We timed the con­clu­sion of the cir­cuit for sun­set and a beer at a lo­cal restau­rant over­look­ing Lago Coate­peque (lo­cated be­tween Santa Ana and Par­que Na­cional Los Vol­canes). This shim­mer­ing emer­ald green 26km2 crater lake was formed through a se­ries of erup­tions thou­sands of years ago. The view is made even more mag­nif­i­cent with vol­ca­noes Izalco, Santa Ana and Cerro Verde.

The only vex­ing thing about Lago Coate­peque is that most of the land round the lake is pri­vately owned so ac­cess to the lake is dif­fi­cult. Your best bet is to go to one of the lo­cal restau­rants and use their pier if you want to swim.

Na­tional parks and mon­u­ments

El Sal­vador has many na­tional parks and the clos­est one to San Sal­vador is Par­que Na­cional El Bo­queron. A 30-minute drive from the city, it is com­prised of three ma­jor vol­canic peaks – Ja­bali, Pi­ca­cho and El Bo­queron. The lat­ter means ‘big mouth’ be­cause of its steep-walled crater (170m deep and 5km wide). You can walk around or into the crater but we chose to do the 20-minute short but steep trek to the look­out which of­fers a spec­tac­u­lar view of San Sal­vador and into the crater be­low. The track is lined with lush veg­e­ta­tion and flut­ter­ing but­ter­flies which add to the magic.

In the city, church Igle­sia El Rosario is a must-see. Con­ceived in 1962 by Sal­vado­ran sculp­tor Ruben Martinez it’s fa­mous for its ar­chi­tec­ture and beau­ti­ful rain­bow-coloured glass. His idea was to cre­ate a space that sym­bol­ised equal­ity and sol­i­dar­ity of the Ro­man Catholic Church with the work­ing class. It’s not much to look at from the out­side but its in­te­rior can’t help but make the spirit soar. The arched in­te­rior is set with more than 100 stained glass win­dows that cre­ate a mov­ing kalei­do­scope ef­fect as the sun moves across the sky. The best time to visit is late af­ter­noon.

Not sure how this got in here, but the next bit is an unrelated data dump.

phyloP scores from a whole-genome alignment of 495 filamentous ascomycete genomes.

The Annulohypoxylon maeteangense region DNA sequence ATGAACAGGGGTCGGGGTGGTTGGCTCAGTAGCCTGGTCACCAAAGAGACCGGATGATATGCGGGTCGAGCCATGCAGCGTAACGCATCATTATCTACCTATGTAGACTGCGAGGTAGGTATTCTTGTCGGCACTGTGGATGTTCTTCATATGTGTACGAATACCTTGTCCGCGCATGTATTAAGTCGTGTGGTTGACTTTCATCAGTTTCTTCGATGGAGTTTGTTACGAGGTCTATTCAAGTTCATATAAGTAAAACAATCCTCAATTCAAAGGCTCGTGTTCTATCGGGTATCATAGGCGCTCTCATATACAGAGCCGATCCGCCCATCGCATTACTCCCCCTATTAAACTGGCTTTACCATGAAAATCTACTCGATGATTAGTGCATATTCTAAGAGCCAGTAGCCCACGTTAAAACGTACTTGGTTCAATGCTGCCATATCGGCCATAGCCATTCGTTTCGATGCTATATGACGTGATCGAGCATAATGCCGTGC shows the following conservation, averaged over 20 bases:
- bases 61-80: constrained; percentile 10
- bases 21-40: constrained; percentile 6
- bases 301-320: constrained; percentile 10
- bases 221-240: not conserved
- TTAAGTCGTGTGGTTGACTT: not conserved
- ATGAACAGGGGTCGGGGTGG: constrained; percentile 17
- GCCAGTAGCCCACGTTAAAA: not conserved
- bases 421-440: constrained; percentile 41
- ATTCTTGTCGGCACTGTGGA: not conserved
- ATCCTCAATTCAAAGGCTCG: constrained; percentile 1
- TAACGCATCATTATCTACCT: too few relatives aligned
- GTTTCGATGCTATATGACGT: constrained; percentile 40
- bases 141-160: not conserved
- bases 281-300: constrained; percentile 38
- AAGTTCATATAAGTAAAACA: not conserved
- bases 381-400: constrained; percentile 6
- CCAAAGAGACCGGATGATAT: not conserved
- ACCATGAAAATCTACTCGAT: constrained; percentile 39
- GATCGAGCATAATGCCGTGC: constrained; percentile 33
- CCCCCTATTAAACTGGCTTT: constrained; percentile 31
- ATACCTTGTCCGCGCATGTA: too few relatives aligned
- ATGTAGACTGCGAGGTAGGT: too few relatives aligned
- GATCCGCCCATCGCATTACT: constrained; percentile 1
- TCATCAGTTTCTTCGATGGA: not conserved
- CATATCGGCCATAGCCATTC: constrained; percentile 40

From here it’s a short walk to other build­ings of his­toric sig­nif­i­cance in the city’s cen­tre in­clud­ing Teatro Na­cional El Sal­vador, the old­est theatre in Cen­tral Amer­ica built in 1911 and fash­ioned in French Re­nais­sance style; the Palacio Na­cional; and be­side that Cat­e­dral Metropoli­tana.

The Palacio Na­cional and Cat­e­dral Metropoli­tana are cor­ner­stones of the main plaza and the cen­tral foun­tain is a com­mu­nity gath­er­ing point. This is a great spot for peo­ple watch­ing and an ice cream. The cathe­dral, with tall bell tow­ers and yel­low and blue dome, has been re­built many times in its his­tory due to earth­quakes and fire, and its lat­est in­car­na­tion took more than four decades to com­plete. It was fin­ished in 1999.

The streets sur­round­ing the plaza are jam-packed with shan­ty­town-like stall hold­ers sell­ing street food and cheap wares. Many of the lo­cals would like to see them moved on and streets cleaned up.

The Mon­u­ment to Mem­ory and Truth in Par­que Cus­cat­lan, where the city walk­ing tour be­gins and ends, is a roll of the dead and dis­ap­peared from the civil war. It is en­graved with nearly 30,000 names – an in­com­plete list that has new names added as they come to light. The mon­u­ment is a re­minder of his­tory none want to see re­peated. The day we visit the park there’s a peace-filled joy­ful fi­esta with danc­ing, mu­sic, bal­loons and peo­ple dressed in colour­ful cos­tumes.

Most tourists who fly into San Sal­vador head straight for the coast. It’s just a one-hour drive to the beach.

Surfer town El Tunco is a pop­u­lar hol­i­day des­ti­na­tion for Sal­vado­ri­ans and the cen­tre of El Sal­vador’s in­ter­na­tional surf scene. Peo­ple travel here from all over the world to surf the waves that reach up to three me­tres high, and for surf­ing lessons. The bustling tourist town is filled with surf shops, good eater­ies and beach­front bars with live mu­sic. It’s a cap­ti­vat­ing spot to watch the surfers ride the waves in as the sun sets, while eat­ing pos­si­bly the best pu­pusas ever.